Our plan for the day was to drive to Provincetown at the end of Cape Cod and then return to Chatham again in the evening. We had never been to Provincetown, so weren’t sure what we might find when we got there, or what we might see along the way. Our first side trip was to see the Chatham lighthouse and to look at a bit of the local shoreline. (above – click on thumbnail for larger version of information plaque)
As mentioned in an earlier post, the main highway follows along the center of the cape and doesn’t provide very many scenic vistas. However, that didn’t stop me from finding a few things to photograph, especially interesting things like solid blue fire hydrants in the morning light :-).
The morning air was cool so we started off the day with the Volvo’s top up but it wasn’t long before we switched to convertible mode. As we passed through Orleans, Cape Cod MA, I had to turn around and go back to photograph their police department’s all black vintage 1946 Chevrolet cruiser. I guess that I could have slammed on the brakes when I first noticed it but thought better of such action. It’s never a good idea to cause a major traffic pile-up right in front of a police station :-).
Before visiting Provincetown, we did some touring in and around Cape Cod National Seashore Park which occupies most of the southeast portion of the cape from Eastham to Provincetown.
The visitor center at the park provides an upper level viewing area from which one can see quite a distance in all directions. Inside the building there are a number of interesting displays and plenty to read about Cape Cod history. Plenty of warnings about Poison Ivy too! (click on the image to go to our informative pictorial page about how to identify Poison Ivy)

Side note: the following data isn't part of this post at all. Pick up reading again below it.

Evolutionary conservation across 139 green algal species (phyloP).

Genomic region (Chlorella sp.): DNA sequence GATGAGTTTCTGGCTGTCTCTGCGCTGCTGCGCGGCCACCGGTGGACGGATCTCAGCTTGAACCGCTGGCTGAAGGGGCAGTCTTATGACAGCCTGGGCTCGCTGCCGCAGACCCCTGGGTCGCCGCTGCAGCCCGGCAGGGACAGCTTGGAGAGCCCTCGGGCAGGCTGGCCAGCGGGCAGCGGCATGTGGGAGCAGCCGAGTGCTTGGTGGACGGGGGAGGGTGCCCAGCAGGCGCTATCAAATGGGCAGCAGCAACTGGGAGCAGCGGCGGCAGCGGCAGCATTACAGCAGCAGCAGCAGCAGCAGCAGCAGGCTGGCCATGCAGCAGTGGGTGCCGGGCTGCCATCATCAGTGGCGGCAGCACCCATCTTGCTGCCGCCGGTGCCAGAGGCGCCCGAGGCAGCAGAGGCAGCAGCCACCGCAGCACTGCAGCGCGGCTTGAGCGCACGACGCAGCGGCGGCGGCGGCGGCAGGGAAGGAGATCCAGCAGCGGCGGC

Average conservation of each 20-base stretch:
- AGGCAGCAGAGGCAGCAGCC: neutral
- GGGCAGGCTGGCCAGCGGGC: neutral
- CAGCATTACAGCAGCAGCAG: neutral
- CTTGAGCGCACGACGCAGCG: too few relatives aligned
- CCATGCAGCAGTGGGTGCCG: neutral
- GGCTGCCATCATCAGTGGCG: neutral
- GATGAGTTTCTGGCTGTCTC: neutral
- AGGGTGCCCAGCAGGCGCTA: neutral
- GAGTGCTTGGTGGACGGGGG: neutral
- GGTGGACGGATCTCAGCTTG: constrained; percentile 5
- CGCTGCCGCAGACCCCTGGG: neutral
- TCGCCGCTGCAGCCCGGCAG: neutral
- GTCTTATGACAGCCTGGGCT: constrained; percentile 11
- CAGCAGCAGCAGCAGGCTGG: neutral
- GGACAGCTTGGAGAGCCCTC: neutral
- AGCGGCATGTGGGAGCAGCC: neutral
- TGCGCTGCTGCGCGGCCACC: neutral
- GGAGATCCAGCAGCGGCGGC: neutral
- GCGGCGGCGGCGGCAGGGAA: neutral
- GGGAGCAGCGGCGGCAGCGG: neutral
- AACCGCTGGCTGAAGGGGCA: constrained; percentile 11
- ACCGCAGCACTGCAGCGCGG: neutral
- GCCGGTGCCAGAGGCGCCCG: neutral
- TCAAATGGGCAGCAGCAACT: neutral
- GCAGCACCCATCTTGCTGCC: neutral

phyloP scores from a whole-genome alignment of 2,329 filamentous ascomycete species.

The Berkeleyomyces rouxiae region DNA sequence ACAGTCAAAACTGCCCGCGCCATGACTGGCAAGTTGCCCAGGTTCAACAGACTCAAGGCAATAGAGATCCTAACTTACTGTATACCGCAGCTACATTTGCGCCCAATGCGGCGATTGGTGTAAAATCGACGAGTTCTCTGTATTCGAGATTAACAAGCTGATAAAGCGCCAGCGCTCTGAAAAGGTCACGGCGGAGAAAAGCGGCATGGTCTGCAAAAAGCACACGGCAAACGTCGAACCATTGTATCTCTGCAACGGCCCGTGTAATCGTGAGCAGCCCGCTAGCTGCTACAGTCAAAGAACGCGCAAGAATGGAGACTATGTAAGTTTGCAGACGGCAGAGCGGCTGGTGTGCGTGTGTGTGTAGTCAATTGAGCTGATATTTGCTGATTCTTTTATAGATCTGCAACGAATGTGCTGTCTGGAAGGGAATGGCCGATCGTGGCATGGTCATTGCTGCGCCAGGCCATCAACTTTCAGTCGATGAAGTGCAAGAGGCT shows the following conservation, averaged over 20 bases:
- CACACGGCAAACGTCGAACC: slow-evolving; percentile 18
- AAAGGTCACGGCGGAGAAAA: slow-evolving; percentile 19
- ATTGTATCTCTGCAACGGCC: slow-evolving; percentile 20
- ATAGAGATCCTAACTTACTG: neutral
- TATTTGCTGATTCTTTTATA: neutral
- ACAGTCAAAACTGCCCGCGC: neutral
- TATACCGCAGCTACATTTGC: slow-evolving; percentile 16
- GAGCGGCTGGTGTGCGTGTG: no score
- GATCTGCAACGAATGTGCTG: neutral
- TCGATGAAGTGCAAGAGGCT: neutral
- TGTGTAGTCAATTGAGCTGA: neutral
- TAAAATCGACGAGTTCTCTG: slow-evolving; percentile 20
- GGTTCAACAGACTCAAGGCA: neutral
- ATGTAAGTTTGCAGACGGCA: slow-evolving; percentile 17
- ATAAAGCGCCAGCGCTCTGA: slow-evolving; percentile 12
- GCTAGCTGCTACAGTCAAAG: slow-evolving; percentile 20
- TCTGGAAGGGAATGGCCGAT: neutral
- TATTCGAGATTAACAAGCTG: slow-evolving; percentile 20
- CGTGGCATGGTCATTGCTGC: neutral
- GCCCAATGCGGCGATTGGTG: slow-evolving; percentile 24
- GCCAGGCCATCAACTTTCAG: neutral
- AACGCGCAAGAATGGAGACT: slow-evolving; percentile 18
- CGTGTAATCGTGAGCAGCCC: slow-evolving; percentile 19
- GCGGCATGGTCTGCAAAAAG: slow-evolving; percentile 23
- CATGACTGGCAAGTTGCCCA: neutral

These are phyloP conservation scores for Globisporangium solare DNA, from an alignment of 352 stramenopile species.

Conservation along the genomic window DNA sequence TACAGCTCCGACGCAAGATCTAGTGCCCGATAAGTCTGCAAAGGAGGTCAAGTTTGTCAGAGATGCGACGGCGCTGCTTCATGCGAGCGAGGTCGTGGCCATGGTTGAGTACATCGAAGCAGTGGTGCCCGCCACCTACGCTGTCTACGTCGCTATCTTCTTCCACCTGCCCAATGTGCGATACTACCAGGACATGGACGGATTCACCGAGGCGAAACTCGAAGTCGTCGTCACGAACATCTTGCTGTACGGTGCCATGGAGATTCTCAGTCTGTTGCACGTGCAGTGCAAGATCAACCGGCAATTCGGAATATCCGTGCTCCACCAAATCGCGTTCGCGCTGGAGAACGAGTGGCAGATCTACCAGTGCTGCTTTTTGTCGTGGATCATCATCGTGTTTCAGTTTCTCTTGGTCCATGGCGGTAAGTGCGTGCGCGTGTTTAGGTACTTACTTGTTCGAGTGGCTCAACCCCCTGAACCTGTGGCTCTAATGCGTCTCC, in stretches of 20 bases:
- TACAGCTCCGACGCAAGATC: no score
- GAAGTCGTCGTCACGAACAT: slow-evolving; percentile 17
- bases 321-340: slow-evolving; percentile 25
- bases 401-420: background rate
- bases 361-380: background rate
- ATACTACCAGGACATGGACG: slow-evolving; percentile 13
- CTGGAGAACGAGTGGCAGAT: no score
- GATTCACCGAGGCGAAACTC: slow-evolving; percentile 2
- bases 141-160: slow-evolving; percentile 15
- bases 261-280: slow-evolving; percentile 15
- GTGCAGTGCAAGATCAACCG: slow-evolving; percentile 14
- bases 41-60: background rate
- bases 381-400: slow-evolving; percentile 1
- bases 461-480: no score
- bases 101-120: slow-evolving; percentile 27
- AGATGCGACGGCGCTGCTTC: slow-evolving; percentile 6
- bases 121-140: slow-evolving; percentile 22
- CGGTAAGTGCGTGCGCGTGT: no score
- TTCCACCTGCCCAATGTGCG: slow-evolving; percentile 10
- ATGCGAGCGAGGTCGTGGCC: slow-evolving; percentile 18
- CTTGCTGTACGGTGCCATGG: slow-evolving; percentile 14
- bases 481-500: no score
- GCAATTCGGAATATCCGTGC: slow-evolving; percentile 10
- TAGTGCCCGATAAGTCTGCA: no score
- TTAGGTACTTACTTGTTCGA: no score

Although this was a nature preserve, I think that my favorite photo find was this cigar and post image right next to a fire hydrant. A perfect combination :-).
The park features plenty of sand and trails through predominately oaks and pines but as the sign indicates, the combination of hills and sand-covered pavement can lead to a significant number of bicycle accidents for the careless or unwary.
We were present during the day and the large amphitheater was not in use but during the summer months I expect that the location would be a wonderful place from which to watch the sun setting out over the ocean.
Once we had spent a bit of time photographing mushrooms, plants and butterflies near the visitor center, we headed over to Race Point Beach. An interesting plastic matting was in use to provide a more environmentally sensitive way to reach the beach area.
Once you’ve walked along the blue carpet through the sand dunes, there is plenty of beach for folks who like the feel of fine sand between the toes. One Greater Black-backed Gull was begging to have its picture taken so I agreed!
There were not very many people on the beach at this time of the year, but one fellow was quite comfortable with his spotting scope and lawn chair as he watched migrating birds flying past and enjoyed watching the comings and goings of the various trawlers that passed by his post. Although I could often see the birds that he was watching, all of them were too far offshore for my 300mm lens to capture as anything more than dots. Planes and trawlers were easier.
On this portion of the beach there is a designated sand route for those who want to drive on the sand and have a permit to do so.
Once I had enough sand in my shoes, I headed back to the parking lot and on to our next stop, the Provincetown Pilgrim Monument, MA.
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